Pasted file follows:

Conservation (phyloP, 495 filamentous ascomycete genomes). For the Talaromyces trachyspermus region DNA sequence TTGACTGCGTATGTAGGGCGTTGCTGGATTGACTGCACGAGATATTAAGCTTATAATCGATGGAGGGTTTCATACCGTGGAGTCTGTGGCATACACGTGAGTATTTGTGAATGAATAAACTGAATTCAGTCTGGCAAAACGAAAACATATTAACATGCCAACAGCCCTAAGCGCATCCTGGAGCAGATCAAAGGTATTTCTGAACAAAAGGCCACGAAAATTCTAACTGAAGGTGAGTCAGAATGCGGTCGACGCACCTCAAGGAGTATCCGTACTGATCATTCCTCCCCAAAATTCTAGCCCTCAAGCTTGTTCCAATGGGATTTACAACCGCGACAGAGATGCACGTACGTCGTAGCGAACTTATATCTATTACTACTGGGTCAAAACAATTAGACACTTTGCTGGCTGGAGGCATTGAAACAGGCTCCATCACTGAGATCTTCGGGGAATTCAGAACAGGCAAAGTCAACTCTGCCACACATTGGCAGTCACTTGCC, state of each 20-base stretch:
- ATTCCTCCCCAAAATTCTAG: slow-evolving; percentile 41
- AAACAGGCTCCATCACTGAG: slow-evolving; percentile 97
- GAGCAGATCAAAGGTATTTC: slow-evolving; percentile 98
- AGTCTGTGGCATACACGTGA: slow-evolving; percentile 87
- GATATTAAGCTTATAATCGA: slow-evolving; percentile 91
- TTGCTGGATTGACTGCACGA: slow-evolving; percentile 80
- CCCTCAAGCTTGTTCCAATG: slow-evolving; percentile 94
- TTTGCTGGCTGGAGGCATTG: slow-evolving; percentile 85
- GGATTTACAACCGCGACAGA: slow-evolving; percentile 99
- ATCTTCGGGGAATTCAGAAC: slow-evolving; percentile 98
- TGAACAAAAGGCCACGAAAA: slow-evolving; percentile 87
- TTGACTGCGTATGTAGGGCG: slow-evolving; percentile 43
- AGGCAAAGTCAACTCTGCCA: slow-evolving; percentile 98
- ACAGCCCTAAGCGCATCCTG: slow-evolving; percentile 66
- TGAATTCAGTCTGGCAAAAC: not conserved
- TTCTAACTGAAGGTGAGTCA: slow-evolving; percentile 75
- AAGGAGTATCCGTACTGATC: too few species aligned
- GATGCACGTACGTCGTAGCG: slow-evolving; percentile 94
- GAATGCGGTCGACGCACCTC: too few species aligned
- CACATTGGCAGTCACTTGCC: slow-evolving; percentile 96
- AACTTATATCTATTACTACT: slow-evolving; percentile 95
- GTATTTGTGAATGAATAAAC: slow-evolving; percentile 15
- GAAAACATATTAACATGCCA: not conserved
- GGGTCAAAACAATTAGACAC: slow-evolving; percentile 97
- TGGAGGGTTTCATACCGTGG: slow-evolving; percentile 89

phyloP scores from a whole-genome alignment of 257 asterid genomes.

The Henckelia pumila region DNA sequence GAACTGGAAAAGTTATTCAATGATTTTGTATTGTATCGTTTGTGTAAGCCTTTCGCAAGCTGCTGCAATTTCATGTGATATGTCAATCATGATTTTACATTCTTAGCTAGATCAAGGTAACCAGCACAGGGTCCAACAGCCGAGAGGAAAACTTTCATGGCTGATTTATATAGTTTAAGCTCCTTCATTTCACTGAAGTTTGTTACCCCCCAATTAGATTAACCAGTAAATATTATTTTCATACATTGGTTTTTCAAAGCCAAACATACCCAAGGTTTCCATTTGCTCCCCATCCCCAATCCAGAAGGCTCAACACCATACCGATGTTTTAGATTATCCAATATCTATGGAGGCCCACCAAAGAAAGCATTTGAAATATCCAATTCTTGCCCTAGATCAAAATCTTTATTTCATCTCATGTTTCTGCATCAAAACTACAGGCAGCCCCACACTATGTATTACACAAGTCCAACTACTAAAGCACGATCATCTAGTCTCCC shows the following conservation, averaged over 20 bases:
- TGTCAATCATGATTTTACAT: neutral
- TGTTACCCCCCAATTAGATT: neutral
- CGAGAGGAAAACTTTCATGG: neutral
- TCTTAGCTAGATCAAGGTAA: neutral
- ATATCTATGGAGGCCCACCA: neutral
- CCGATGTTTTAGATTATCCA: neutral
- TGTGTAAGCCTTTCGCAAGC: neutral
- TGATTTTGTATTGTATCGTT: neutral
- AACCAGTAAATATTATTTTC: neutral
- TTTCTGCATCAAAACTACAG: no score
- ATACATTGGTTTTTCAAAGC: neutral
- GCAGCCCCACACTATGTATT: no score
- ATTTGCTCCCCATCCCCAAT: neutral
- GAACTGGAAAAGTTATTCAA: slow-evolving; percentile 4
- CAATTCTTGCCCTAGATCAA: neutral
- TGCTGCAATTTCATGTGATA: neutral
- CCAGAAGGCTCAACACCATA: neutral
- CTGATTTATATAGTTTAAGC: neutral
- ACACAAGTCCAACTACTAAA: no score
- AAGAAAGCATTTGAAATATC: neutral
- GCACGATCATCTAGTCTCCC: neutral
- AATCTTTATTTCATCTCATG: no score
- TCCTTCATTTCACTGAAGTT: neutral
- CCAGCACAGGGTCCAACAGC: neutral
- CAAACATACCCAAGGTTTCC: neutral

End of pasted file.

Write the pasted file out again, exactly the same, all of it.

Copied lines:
Conservation (phyloP, 495 filamentous ascomycete genomes). For the Talaromyces trachyspermus region DNA sequence TTGACTGCGTATGTAGGGCGTTGCTGGATTGACTGCACGAGATATTAAGCTTATAATCGATGGAGGGTTTCATACCGTGGAGTCTGTGGCATACACGTGAGTATTTGTGAATGAATAAACTGAATTCAGTCTGGCAAAACGAAAACATATTAACATGCCAACAGCCCTAAGCGCATCCTGGAGCAGATCAAAGGTATTTCTGAACAAAAGGCCACGAAAATTCTAACTGAAGGTGAGTCAGAATGCGGTCGACGCACCTCAAGGAGTATCCGTACTGATCATTCCTCCCCAAAATTCTAGCCCTCAAGCTTGTTCCAATGGGATTTACAACCGCGACAGAGATGCACGTACGTCGTAGCGAACTTATATCTATTACTACTGGGTCAAAACAATTAGACACTTTGCTGGCTGGAGGCATTGAAACAGGCTCCATCACTGAGATCTTCGGGGAATTCAGAACAGGCAAAGTCAACTCTGCCACACATTGGCAGTCACTTGCC, state of each 20-base stretch:
- ATTCCTCCCCAAAATTCTAG: slow-evolving; percentile 41
- AAACAGGCTCCATCACTGAG: slow-evolving; percentile 97
- GAGCAGATCAAAGGTATTTC: slow-evolving; percentile 98
- AGTCTGTGGCATACACGTGA: slow-evolving; percentile 87
- GATATTAAGCTTATAATCGA: slow-evolving; percentile 91
- TTGCTGGATTGACTGCACGA: slow-evolving; percentile 80
- CCCTCAAGCTTGTTCCAATG: slow-evolving; percentile 94
- TTTGCTGGCTGGAGGCATTG: slow-evolving; percentile 85
- GGATTTACAACCGCGACAGA: slow-evolving; percentile 99
- ATCTTCGGGGAATTCAGAAC: slow-evolving; percentile 98
- TGAACAAAAGGCCACGAAAA: slow-evolving; percentile 87
- TTGACTGCGTATGTAGGGCG: slow-evolving; percentile 43
- AGGCAAAGTCAACTCTGCCA: slow-evolving; percentile 98
- ACAGCCCTAAGCGCATCCTG: slow-evolving; percentile 66
- TGAATTCAGTCTGGCAAAAC: not conserved
- TTCTAACTGAAGGTGAGTCA: slow-evolving; percentile 75
- AAGGAGTATCCGTACTGATC: too few species aligned
- GATGCACGTACGTCGTAGCG: slow-evolving; percentile 94
- GAATGCGGTCGACGCACCTC: too few species aligned
- CACATTGGCAGTCACTTGCC: slow-evolving; percentile 96
- AACTTATATCTATTACTACT: slow-evolving; percentile 95
- GTATTTGTGAATGAATAAAC: slow-evolving; percentile 15
- GAAAACATATTAACATGCCA: not conserved
- GGGTCAAAACAATTAGACAC: slow-evolving; percentile 97
- TGGAGGGTTTCATACCGTGG: slow-evolving; percentile 89

phyloP scores from a whole-genome alignment of 257 asterid genomes.

The Henckelia pumila region DNA sequence GAACTGGAAAAGTTATTCAATGATTTTGTATTGTATCGTTTGTGTAAGCCTTTCGCAAGCTGCTGCAATTTCATGTGATATGTCAATCATGATTTTACATTCTTAGCTAGATCAAGGTAACCAGCACAGGGTCCAACAGCCGAGAGGAAAACTTTCATGGCTGATTTATATAGTTTAAGCTCCTTCATTTCACTGAAGTTTGTTACCCCCCAATTAGATTAACCAGTAAATATTATTTTCATACATTGGTTTTTCAAAGCCAAACATACCCAAGGTTTCCATTTGCTCCCCATCCCCAATCCAGAAGGCTCAACACCATACCGATGTTTTAGATTATCCAATATCTATGGAGGCCCACCAAAGAAAGCATTTGAAATATCCAATTCTTGCCCTAGATCAAAATCTTTATTTCATCTCATGTTTCTGCATCAAAACTACAGGCAGCCCCACACTATGTATTACACAAGTCCAACTACTAAAGCACGATCATCTAGTCTCCC shows the following conservation, averaged over 20 bases:
- TGTCAATCATGATTTTACAT: neutral
- TGTTACCCCCCAATTAGATT: neutral
- CGAGAGGAAAACTTTCATGG: neutral
- TCTTAGCTAGATCAAGGTAA: neutral
- ATATCTATGGAGGCCCACCA: neutral
- CCGATGTTTTAGATTATCCA: neutral
- TGTGTAAGCCTTTCGCAAGC: neutral
- TGATTTTGTATTGTATCGTT: neutral
- AACCAGTAAATATTATTTTC: neutral
- TTTCTGCATCAAAACTACAG: no score
- ATACATTGGTTTTTCAAAGC: neutral
- GCAGCCCCACACTATGTATT: no score
- ATTTGCTCCCCATCCCCAAT: neutral
- GAACTGGAAAAGTTATTCAA: slow-evolving; percentile 4
- CAATTCTTGCCCTAGATCAA: neutral
- TGCTGCAATTTCATGTGATA: neutral
- CCAGAAGGCTCAACACCATA: neutral
- CTGATTTATATAGTTTAAGC: neutral
- ACACAAGTCCAACTACTAAA: no score
- AAGAAAGCATTTGAAATATC: neutral
- GCACGATCATCTAGTCTCCC: neutral
- AATCTTTATTTCATCTCATG: no score
- TCCTTCATTTCACTGAAGTT: neutral
- CCAGCACAGGGTCCAACAGC: neutral
- CAAACATACCCAAGGTTTCC: neutral